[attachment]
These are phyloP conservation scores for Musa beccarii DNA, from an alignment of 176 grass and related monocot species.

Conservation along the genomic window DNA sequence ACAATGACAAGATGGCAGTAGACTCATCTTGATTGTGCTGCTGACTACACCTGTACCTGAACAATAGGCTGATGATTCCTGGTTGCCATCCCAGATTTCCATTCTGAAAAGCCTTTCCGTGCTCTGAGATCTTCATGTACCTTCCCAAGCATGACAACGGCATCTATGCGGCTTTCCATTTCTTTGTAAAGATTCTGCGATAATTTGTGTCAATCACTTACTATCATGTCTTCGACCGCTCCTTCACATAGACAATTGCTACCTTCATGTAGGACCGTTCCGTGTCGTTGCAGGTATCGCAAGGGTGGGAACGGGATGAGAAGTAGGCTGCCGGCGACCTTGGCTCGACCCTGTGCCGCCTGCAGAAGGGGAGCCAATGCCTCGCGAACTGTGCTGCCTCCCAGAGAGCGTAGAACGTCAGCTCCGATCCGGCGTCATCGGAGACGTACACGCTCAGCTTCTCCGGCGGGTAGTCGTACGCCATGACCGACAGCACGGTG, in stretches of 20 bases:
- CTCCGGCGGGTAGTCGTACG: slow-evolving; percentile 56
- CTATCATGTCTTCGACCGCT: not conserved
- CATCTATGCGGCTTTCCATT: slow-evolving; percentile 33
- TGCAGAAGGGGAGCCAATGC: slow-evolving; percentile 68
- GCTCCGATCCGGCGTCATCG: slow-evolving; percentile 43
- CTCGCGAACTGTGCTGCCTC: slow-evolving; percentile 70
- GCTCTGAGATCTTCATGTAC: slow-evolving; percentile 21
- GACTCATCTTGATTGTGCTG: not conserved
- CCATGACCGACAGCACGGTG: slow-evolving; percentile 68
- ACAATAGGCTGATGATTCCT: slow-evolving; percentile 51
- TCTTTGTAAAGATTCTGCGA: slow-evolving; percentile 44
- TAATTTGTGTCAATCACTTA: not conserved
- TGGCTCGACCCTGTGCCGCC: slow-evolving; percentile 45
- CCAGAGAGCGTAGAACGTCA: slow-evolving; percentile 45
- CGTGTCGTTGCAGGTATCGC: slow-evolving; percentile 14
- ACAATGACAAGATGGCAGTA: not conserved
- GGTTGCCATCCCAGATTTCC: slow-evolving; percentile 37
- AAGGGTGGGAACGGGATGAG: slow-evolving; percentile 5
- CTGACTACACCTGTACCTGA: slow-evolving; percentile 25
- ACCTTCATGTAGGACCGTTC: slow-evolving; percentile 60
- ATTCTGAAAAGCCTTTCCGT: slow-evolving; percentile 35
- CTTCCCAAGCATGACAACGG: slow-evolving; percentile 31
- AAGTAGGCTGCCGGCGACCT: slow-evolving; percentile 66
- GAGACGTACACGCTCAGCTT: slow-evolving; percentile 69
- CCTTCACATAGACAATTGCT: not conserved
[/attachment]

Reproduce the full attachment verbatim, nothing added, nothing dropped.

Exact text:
These are phyloP conservation scores for Musa beccarii DNA, from an alignment of 176 grass and related monocot species.

Conservation along the genomic window DNA sequence ACAATGACAAGATGGCAGTAGACTCATCTTGATTGTGCTGCTGACTACACCTGTACCTGAACAATAGGCTGATGATTCCTGGTTGCCATCCCAGATTTCCATTCTGAAAAGCCTTTCCGTGCTCTGAGATCTTCATGTACCTTCCCAAGCATGACAACGGCATCTATGCGGCTTTCCATTTCTTTGTAAAGATTCTGCGATAATTTGTGTCAATCACTTACTATCATGTCTTCGACCGCTCCTTCACATAGACAATTGCTACCTTCATGTAGGACCGTTCCGTGTCGTTGCAGGTATCGCAAGGGTGGGAACGGGATGAGAAGTAGGCTGCCGGCGACCTTGGCTCGACCCTGTGCCGCCTGCAGAAGGGGAGCCAATGCCTCGCGAACTGTGCTGCCTCCCAGAGAGCGTAGAACGTCAGCTCCGATCCGGCGTCATCGGAGACGTACACGCTCAGCTTCTCCGGCGGGTAGTCGTACGCCATGACCGACAGCACGGTG, in stretches of 20 bases:
- CTCCGGCGGGTAGTCGTACG: slow-evolving; percentile 56
- CTATCATGTCTTCGACCGCT: not conserved
- CATCTATGCGGCTTTCCATT: slow-evolving; percentile 33
- TGCAGAAGGGGAGCCAATGC: slow-evolving; percentile 68
- GCTCCGATCCGGCGTCATCG: slow-evolving; percentile 43
- CTCGCGAACTGTGCTGCCTC: slow-evolving; percentile 70
- GCTCTGAGATCTTCATGTAC: slow-evolving; percentile 21
- GACTCATCTTGATTGTGCTG: not conserved
- CCATGACCGACAGCACGGTG: slow-evolving; percentile 68
- ACAATAGGCTGATGATTCCT: slow-evolving; percentile 51
- TCTTTGTAAAGATTCTGCGA: slow-evolving; percentile 44
- TAATTTGTGTCAATCACTTA: not conserved
- TGGCTCGACCCTGTGCCGCC: slow-evolving; percentile 45
- CCAGAGAGCGTAGAACGTCA: slow-evolving; percentile 45
- CGTGTCGTTGCAGGTATCGC: slow-evolving; percentile 14
- ACAATGACAAGATGGCAGTA: not conserved
- GGTTGCCATCCCAGATTTCC: slow-evolving; percentile 37
- AAGGGTGGGAACGGGATGAG: slow-evolving; percentile 5
- CTGACTACACCTGTACCTGA: slow-evolving; percentile 25
- ACCTTCATGTAGGACCGTTC: slow-evolving; percentile 60
- ATTCTGAAAAGCCTTTCCGT: slow-evolving; percentile 35
- CTTCCCAAGCATGACAACGG: slow-evolving; percentile 31
- AAGTAGGCTGCCGGCGACCT: slow-evolving; percentile 66
- GAGACGTACACGCTCAGCTT: slow-evolving; percentile 69
- CCTTCACATAGACAATTGCT: not conserved